The sole manufacturer of fuselage sections for Boeing’s 747 program, Triumph Group, has begun parting out its California factory and yesterday began auctioning off equipment. The company has built 747 fuselages for Boeing since the aircraft was launched in 1966.
Boeing currently only has eighteen 747s left on firm order. All of them are -8Fs, consisting of fourteen for UPS and four for Volga-Dnepr UK. The next one for UPS (65787) has already been completed and has been seen in full UPS colors. Structural components to satisfy Boeing’s existing order backlog have already been manufactured, according to Bloomberg, and at the current production rate of 0.5 units per month, the last 747-8F currently on order will roll off the assembly line by year-end 2022.
Another factory in Texas which produces tail sections, floor beams and other parts is also due to be closed in the next year or so, reports Bloomberg. It is unclear whether Boeing intends to take over production should any new orders arise or outsource it to another manufacturer. Boeing also declined to say whether this signals a formal end to the 747 program altogether.
Frederic Horst, managing director of Cargo Facts Consulting, said that an end to the production of the 747 is “a worry” for the outsized cargo business. “While we have factored an end to the production of the 747-8F into our 20-year freighter forecast, there is no aircraft that offers the same capabilities,” he said. “Over the next 20 years the nose door equipped fleet will decline from about 240 aircraft today to just over 130.
Is a resurgence of interest in the 747-8 likely? For the passenger variant, the answer is almost certainly “no.” While the era of four-engine passenger jets is effectively over – the 777-300ER and A350 have replaced most 747-400s, and with service entry of the 777X on the horizon, Boeing is not likely to see more orders for the 747-8I.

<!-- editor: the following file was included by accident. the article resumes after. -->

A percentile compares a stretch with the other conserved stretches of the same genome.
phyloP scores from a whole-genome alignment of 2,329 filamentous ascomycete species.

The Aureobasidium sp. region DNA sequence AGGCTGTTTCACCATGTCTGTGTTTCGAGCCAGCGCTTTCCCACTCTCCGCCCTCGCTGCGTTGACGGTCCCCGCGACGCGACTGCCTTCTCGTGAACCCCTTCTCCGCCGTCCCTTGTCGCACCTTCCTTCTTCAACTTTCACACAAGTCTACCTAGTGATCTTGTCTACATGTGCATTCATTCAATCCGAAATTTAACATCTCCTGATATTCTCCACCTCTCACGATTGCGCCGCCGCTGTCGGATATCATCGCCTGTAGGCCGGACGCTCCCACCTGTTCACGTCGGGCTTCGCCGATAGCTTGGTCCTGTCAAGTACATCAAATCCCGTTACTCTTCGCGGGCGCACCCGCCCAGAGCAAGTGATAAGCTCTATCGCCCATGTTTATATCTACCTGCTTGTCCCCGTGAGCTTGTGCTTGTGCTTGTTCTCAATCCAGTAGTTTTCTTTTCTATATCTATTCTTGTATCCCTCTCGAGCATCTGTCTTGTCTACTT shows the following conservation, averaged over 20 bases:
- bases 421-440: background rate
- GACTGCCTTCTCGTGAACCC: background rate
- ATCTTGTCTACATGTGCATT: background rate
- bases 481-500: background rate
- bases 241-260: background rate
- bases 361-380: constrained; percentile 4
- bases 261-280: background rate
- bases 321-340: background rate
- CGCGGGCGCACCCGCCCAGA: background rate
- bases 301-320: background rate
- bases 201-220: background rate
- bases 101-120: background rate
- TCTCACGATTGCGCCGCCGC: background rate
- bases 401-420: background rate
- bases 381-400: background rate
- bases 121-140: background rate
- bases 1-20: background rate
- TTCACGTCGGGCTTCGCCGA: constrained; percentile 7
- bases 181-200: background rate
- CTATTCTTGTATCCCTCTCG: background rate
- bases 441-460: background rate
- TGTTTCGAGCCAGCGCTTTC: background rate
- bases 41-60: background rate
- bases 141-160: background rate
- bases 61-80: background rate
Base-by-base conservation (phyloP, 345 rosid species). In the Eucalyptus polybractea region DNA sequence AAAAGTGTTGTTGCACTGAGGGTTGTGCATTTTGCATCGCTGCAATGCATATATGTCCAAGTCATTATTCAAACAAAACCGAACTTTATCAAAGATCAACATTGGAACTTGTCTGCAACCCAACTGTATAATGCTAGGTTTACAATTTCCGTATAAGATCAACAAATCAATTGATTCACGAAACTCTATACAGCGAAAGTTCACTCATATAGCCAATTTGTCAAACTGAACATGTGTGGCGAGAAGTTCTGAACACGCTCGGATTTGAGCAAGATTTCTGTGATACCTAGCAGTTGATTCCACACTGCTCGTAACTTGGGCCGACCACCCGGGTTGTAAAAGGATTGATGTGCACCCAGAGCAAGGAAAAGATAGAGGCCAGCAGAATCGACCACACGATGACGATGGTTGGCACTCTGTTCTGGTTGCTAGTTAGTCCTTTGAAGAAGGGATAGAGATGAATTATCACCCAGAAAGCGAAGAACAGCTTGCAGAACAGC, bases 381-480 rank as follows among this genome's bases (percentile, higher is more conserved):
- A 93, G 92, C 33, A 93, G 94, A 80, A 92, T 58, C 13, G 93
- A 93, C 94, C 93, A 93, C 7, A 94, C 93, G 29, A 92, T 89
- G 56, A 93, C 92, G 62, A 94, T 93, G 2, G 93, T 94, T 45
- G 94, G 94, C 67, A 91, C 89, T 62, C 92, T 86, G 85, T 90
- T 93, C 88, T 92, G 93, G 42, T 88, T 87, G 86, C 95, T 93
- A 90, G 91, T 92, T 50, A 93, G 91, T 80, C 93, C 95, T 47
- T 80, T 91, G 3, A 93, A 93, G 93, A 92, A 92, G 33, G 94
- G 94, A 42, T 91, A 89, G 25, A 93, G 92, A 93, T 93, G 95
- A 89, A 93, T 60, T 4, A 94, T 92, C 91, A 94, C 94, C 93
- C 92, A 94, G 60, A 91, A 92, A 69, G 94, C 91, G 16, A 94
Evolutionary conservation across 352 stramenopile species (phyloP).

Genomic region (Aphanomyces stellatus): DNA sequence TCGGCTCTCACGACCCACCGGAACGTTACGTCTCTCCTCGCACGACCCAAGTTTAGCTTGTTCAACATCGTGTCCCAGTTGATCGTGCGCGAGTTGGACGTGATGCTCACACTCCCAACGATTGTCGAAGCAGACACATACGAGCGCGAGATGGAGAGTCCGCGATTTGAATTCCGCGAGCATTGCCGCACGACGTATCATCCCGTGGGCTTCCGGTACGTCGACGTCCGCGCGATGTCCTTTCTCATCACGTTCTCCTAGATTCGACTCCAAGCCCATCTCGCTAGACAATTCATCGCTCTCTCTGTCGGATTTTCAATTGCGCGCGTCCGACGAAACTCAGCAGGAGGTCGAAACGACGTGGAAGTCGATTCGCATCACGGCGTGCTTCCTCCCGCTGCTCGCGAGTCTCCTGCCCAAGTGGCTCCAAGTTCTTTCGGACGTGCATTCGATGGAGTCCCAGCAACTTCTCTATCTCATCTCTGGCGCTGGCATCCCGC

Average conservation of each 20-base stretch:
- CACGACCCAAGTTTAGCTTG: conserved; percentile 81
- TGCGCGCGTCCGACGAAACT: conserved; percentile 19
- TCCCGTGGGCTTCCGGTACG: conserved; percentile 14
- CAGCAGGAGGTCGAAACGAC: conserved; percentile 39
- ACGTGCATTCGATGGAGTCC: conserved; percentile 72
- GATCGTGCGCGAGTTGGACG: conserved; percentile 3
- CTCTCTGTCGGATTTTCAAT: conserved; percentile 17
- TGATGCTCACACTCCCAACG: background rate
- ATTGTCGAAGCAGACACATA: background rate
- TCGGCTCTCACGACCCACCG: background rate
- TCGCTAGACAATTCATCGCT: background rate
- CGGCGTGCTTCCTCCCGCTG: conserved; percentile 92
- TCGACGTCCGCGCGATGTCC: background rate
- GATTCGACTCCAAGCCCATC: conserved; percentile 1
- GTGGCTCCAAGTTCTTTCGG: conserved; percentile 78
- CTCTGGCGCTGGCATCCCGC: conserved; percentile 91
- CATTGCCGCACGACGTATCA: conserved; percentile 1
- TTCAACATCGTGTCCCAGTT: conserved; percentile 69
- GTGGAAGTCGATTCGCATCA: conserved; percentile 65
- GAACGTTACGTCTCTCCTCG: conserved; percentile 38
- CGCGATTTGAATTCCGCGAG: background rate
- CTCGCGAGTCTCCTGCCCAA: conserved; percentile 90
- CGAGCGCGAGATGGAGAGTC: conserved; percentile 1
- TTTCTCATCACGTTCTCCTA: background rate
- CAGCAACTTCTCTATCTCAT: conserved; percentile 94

However, a viable case can still be made for the freighter variant. Should a sizable order for the -8F materialize, Boeing could likely reconfigure the supply chain to continue production. For now, the aerospace giant maintains that it has no concrete plans to cease production of the iconic bird. It’s also worth noting the important role the 747 plays in the Civil Reserve Aircraft Fleet (CRAF). As the fleet begins to shrink through retirements, so will Defense transportation capabilities.
In a somewhat bittersweet turn of events, 2019 would mark the 50th anniversary of the 747’s first ever flight as well as the possible end of the program. Leaving aside the uncertainty surrounding the fate of the Queen of the Skies though, we note that production would end beyond that. It’s also absolutely clear that we will continue to see 747Fs in the skies well into the future, especially since there is yet to be a clear replacement for the type.
Join us Feb. 3-5 for Cargo Facts EMEA 2020, the event serving as an international platform providing attendees with a direct connection to leading EMEA innovation executives. Save up to $200 when you register before Dec. 13. To register and for more information about the event, visit www.cargofactsemea.com.